“Chop Shop” (2007)

I initially heard about Chop Shop in an article by A.O. Scott, a film reviewer for the New York Times, on the new style of real-life movies, which he termed neo-neo realism:

Chop Shop….seems at once utterly naturalistic and meticulously composed. The main characters are Ale (short for Alejandro), an energetic 12-year-old, and his older sister, Izzy (short for Isamar), who comes to stay with him in his makeshift quarters above the car-repair shop where he does odd jobs. There is no back story – no flashbacks or conversations about how they arrived at this state of virtual orphanhood in the shadow of Shea Stadium – and, at first, only the whisper of a plot.

I more recently read Roger Ebert’s list of the best films of the decade, which includes Chop Shop, and the best films of 2009, which includes Goodbye, Solo, also directed by Ramin Bahrani. Ebert notes that all three of his films, which also include Man Push Cart, are well worth viewing. Since I find Ebert and Scott mostly reliable, I thought it was time to seek one out, and I started with the earliest, 2007’s Chop Shop.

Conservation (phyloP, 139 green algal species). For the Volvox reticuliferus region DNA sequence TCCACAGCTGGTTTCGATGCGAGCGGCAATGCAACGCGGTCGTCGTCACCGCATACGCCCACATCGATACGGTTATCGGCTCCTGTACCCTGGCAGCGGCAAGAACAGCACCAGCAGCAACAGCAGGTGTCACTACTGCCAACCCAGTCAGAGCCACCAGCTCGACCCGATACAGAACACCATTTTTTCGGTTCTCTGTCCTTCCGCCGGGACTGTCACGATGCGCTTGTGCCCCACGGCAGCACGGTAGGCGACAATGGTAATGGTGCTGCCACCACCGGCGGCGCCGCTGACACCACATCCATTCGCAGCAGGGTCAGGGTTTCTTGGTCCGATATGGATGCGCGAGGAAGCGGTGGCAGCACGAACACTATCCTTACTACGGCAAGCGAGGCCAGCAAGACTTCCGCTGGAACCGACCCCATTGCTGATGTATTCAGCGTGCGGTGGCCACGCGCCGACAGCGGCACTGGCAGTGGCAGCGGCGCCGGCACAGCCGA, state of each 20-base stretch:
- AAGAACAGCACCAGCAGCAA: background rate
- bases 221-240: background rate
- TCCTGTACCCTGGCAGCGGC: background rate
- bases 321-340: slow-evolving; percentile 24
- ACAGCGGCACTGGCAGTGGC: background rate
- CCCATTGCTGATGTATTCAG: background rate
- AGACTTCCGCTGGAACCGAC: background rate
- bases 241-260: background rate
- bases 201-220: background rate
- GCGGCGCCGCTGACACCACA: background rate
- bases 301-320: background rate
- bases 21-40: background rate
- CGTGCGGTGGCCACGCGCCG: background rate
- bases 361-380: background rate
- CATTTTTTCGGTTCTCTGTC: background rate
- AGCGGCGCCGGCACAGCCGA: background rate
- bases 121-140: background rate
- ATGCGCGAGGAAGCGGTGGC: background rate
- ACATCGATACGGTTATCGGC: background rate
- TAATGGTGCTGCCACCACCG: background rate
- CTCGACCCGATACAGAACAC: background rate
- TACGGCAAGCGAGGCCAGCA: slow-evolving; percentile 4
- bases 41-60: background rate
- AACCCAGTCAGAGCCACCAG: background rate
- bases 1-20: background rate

Chop Shop is a beautifully shot, meditative (i.e. not fast-paced) film. Ale and his sister are sweet and heartbreaking. Yet the film isn’t dragged down by irony or bitterness. Instead it’s buoyed, not exactly by hope, but by a kind of philosophical shrug that life goes on, and there are pretty good things in it even among the junk. Recommended, if you’re in the mood for a small, well-crafted indie film.

Comments are closed.